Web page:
|Lock, stock and shock jock.|
From the outset Smith went on the attack. The dynamics of the sound studio took over from the start of the encounter, which was ironic given that the topic for discussion was Alan Jones' poor reputation for civility among a large group of people living in Sydney. Hence the circularity. It's hard to critique a type of discourse when you are doing so in the same context within which that discourse normally takes place. A shock jock interviewing someone on the topic of how another shock jock offended that person. And with both shock jocks working for the same employer. Given Smith's withering onslaught, Price did well to maintain her composure. Smith attempted to render Price personally accountable for every ill emanating from the online campaign against Jones, talked over her, and attempted to provoke her to an angry response. But his efforts were hobbled by a fundamental ignorance of the dynamics of social media participation.
I mentioned yesterday that Macquarie Radio Network executive chairman Russell Tate had lambasted the social media campaign on account of unspecified "threats" received by 2GB advertisers. Smith echoed his boss' anger and thankfully went further, repeating on-air for the first time some of the messages that advertisers had received. ("Small businesses", as if that makes any difference; perhaps in radioland 2GB the epithet "small" increases a company's eligibility for outraged victimhood.) The onslaught of messages against Jones had prevented some businesses from doing their jobs, that being answering customers' online requests for products, he said. Some of the messages were deeply offensive. Customer relations staff were seen going home in tears at the end of the day. Well, finally we get some idea of what was actually happening. Tate should have been as explicit yesterday morning.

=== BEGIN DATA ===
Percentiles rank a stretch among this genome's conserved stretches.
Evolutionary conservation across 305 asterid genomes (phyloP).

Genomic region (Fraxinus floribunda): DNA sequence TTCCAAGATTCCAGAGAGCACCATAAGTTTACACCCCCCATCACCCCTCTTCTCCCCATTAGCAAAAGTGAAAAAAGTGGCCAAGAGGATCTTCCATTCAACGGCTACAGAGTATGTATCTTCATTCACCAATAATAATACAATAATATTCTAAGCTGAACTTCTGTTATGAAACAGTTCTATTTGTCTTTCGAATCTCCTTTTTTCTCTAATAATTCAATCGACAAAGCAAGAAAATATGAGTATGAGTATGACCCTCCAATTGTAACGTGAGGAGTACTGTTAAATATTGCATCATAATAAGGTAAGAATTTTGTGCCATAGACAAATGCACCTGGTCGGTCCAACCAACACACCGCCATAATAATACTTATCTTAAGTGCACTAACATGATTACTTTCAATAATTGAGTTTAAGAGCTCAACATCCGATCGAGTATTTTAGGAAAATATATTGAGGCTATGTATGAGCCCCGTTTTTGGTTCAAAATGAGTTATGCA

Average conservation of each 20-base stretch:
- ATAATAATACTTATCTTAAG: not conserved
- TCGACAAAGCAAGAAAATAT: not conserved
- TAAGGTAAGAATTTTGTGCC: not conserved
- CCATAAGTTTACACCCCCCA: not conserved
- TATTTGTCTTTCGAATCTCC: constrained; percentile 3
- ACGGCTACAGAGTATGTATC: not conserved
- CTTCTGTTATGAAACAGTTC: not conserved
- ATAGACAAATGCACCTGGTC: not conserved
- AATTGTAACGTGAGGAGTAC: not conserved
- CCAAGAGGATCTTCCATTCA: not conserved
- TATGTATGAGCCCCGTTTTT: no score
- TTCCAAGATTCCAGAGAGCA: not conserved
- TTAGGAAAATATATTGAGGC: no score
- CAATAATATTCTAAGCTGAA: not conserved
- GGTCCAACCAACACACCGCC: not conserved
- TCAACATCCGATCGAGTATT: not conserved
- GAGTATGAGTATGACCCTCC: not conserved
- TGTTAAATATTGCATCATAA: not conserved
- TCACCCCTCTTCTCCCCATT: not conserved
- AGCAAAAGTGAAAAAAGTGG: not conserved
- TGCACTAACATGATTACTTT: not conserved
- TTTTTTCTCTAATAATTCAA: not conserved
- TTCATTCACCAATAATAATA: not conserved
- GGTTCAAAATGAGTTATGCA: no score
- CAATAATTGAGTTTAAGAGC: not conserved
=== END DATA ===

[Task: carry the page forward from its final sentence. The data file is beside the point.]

Price stressed that the Destroy the Joint Facebook page had a policy against offensive speech, and noted that similar messages were always taken down from the page when they were noticed by administrators. But a group of people administering a Facebook page is not a monolithic organisation as a radio station is. A Facebook page administrator does not have any influence over how a person on Twitter disports him- or herself in relation to a 2GB advertiser with a website that allows commenting, or with an email address that is public. The speech of people who participated in the social media campaign targeting Alan Jones' advertisers cannot be slated home to the account of people such as Price. In fact, Price emphasised her personal committment to civility in online communications, all the while asking for - and getting - free air in the studio as Smith attempted to drown out her words with his own, stronger, voice. The irony meter slid hopelessly off the scale.
It's a long interview and worth listening to. A number of topics were covered, including Alan Jones' propensity to inciting violence, and his track record in this vein during the lead-up to the December 2005 Cronulla riots. Smith tried valiantly to play down Jones' role in that affair but this sort of nimble footwork by a 2GB shock jock would merely have further angered those who participated in the social media campaign against Alan Jones. Like the 45-minute "apology" Jones gave after being caught out saying John Gillard "died of shame", Smith's performance yesterday with regard to the Cronulla riots merely indicates that 2GB radio announcers do not believe that Jones did anything wrong all those years ago. It is difficult to see how progress can be made on the count of public civility if 2GB still harbours resentment over something that was officially sanctioned, and for which Jones received a public rebute from the media authority. How can the two sides agree on the nature of appropriate conduct in the media if there is disagreement on such basic things?